H: 3 ½ inches

D: 1899


Asbury Park is located on New Jersey’s central coast. Developed in 1871 as a residential resort.  At the date on the glass this was the place to be with beaches, a merry-go-round which is still there and working.




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Posted in Uncategorized by Allaire Collection of Glass on February 16, 2020

82R Blue Juglet of the Allaire Collection

Date: 3rd-4th C.  Height: 13cm

Transparent blue glass with swirls of darker blue formed this small jug with trefoil mouth.  The rim is folded in, cylindrical neck widening to a globular body.  A very thin trail winds around the vessel from base of the neck ending in center of the bottom which has a rough pontil mark.  Dark blue coil handle is laid on the shoulder and pulled up attached to mouth.  Minor weathering with no cracks, losses or repairs.

Reference: Glasses of Antiquity, Fortuna Fine Arts, 2002, #67, Christie’s, London July9, 1991, Lot 63, Fire and Sand, Ancient Glass in the Princeton University Art Museum, 2012, #253, #254.


Posted in Uncategorized by Allaire Collection of Glass on February 13, 2020

Two Glass Unguentaria from Persia AcoaG 65 and AcoaG 66


The Augustinus Collection of Ancient Glass

Photo: AcoaG 65 and AcoaG 66


Shape AcoaG 65:  Moirin Jean: forme 37, Kisa: Glas-Form A31, Isings: form 6, 26 > 101 > 4th. c. A.D.

 Shape: AcoaG 66:  Kisa: Glas-form A27. Kunina: in origin the form derives from the alabastron, no’s: 2-18.

 Period: Sasanian into the Islamic period | ca. 3rd-7th. century A.D.

Dimensions: AcoaG 65: ↑ 6.9 cm | Ø Body: 6.25 cm | Ø Mouth: 1.9 cm | Base facet: 2.85 cm | W: 30g| AcoaG 66: ↑ 8.04 cm | Ø Body: 3.9 cm | Ø Mouth: 1.4 cm | Base facet 1.4 cm | W: 28 g |

Description & Technique: One globular and one pear-shaped body; as for AcoaG 65: Globular bottle of white to yellow opaque glass, with almost ‘ceramic’ appearance; rim everted with rounded edge, flat top and a narrow mouth, – but wider as it is with a so-called ‘sprinkler bottle’ – made by folding up and in; neck short with tapering side; lower wall of body comes to plain base with concave situated circular pontil mark. Intact; dull and pitted. C. Isings sees a development from form 6 and 26 to form 101 lasting into the 4th. century.

AcoaG 66, with the pear-shaped body: blown and tooled to create the ribbed mouth – most likely this was made possible with pincers to form this special feature; no pontil visible, probably it was abraded.

Photo: AcoaG 66

David Giles was the first to see and comment the two unguentaria:The hard allover enamel patina is a feature i have seen of glass coming from Persia and surrounding areas. Late Sassanian, say 7th. century. This is an overlap period and sometimes hard to differentiate between Islamic and Sassanian. I am still more inclined to call them “Islamic”. (Written statement 16th. of January 2020.)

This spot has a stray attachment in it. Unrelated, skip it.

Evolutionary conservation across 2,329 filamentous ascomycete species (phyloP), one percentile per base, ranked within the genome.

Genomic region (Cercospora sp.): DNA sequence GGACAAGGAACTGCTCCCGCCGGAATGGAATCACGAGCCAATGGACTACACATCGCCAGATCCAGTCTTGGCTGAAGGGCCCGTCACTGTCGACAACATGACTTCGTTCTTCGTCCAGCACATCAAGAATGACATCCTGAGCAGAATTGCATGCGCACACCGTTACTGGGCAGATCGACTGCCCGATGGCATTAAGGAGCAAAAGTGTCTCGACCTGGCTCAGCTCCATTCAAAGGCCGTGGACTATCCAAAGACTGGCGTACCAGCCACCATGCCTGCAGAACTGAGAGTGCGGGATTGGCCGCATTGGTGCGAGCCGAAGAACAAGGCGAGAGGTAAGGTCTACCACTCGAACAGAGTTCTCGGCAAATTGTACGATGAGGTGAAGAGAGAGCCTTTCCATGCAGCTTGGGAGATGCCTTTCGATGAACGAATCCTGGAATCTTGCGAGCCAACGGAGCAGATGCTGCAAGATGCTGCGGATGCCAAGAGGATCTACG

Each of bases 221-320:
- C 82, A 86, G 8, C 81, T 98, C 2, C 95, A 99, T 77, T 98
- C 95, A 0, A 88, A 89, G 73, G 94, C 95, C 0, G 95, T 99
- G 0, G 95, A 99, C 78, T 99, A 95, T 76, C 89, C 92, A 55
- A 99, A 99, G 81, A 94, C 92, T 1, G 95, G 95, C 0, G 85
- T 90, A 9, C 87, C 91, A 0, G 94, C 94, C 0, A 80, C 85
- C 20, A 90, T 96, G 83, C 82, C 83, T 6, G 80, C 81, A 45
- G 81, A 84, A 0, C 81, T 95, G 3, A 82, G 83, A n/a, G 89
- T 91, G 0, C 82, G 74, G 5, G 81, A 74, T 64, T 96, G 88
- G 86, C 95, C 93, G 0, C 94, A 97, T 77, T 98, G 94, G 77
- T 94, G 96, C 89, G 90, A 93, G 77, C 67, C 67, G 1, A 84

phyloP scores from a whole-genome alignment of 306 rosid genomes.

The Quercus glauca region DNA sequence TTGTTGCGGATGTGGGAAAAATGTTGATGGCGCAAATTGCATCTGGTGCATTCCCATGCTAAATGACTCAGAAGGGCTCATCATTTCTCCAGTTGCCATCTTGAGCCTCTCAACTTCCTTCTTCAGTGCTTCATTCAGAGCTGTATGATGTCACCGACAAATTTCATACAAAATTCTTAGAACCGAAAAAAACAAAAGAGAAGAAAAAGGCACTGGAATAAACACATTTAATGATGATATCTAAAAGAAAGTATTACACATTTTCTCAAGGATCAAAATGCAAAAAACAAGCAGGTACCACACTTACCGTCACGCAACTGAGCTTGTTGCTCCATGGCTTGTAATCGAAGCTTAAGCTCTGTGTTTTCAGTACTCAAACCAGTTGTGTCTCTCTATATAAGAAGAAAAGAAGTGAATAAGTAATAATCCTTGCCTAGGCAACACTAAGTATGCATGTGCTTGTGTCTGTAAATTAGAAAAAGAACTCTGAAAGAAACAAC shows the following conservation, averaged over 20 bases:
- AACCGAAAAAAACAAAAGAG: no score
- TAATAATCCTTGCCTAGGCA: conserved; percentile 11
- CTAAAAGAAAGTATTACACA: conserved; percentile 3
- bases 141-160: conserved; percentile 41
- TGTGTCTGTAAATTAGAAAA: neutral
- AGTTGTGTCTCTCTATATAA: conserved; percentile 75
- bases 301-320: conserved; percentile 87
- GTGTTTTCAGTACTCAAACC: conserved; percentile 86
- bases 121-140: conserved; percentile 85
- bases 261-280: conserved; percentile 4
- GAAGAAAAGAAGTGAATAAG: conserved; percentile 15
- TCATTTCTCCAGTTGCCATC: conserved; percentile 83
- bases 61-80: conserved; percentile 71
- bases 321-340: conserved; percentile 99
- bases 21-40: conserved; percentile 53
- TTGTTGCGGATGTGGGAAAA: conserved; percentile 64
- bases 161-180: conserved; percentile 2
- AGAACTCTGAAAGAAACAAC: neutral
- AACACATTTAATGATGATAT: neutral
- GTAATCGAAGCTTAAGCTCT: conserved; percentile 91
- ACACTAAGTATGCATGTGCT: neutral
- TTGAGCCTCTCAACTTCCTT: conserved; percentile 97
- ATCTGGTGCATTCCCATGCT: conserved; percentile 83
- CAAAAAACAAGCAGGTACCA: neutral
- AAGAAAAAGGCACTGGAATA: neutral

Condition: Intact and complete; with heavy allover patina that makes the original color of both glass bottles almost indeterminable. Presumably the glass once had a translucent white to yellow appearance.

Bibliography/ References:

Comment, quoted from David Whitehouse*: ’Dropper flasks came into use in parts of the eastern Roman Empire, notably Syria, in the third century (Clairmont 1963 p. 41, no 157. From Dura-Europos, before 256 A.D.; Stern, 1977, pp. 95-100, nos 27A,B). Most Syrian dropper flasks are globular or pears-shaped, and they frequently have mold-blown decoration that includes overall geometric patterns or applied ornaments with ’snake-thread’ patterns. A second distinctive group of dropper flasks is found in Iraq, but not in Syria. Most of these Mesopotamian (presumably Sasianian) flasks are spheroid, and they may be decorated with vertical or swept mold-blown ribs or overall geometric patterns, pinched vertical flanges, or spiral trails (but not snake-thread motifs).’ **

Ref. 1. Metropolitan Museum NY, Globular Bottle wth slightly taller neck ca. 3rd-7th century A.D. Accession number 34.107.8.

Ref. 2.  Whitcom, Donald S. 1985, Before ‘the Roses and Nightingales’: Excavations at Qasr-i Abu Nasr, Old Shiraz, New York. The Metropolitan Museum of Art, pp 156-157, fig. 58bb.

Ref. 3 * Whitehouse, David, Sasanian and Post-Sasanian Glass in the CMoG, 2005 NY. Introduction and description of no 2, Bottle and no 3, Dropper Flask , pp 17-20.

Ref.  4. **  St. John Simpson, 2015. Sasanian glassware from Mesopotamia, Gilan, and the Caucasu. Journal of Glass studies 57.77-96. Text dedicated to the memory of the late David Whitehouse (1941-2013).

Ref. 5,  E. Marianne Stern, 1995, Roman Mould-Blown Glass, pp. 37-42.

Ref. 6.  Masterpieces of Glass, 1968, p 105, no 135 in relation to the travelroutes to China.

Ref. 7. The David Collection, Islamic Art / Glass, Copenhagen, D.K.

 Provenance: Most likely the two unguentaria were imported from the Eastern Roman Empire long after the dead of the emperor Constantine (in office: 312 – 337 A.D.) who gave freedom to the Christian religion in the year of 312 A.D. Although in the eastern Roman empire the Christians suffered once again under Persian rulers.** (St. John Simpson, 2015.). From a private dutch collection, previously unpublished. Said to have been found in the roman town of Trier Germany, which is very remarkable or perhaps untrue. – note with the glasses -.

photo: AcoaG 65,



Posted in Uncategorized by Allaire Collection of Glass on February 10, 2020

Roman glass spoon (cochlearium)


The Windmill Collection of Roman Glass

Date: 1st-4th Century AD Size: H=12.7 cm  (handle/scoop D=3.2cm (scoop)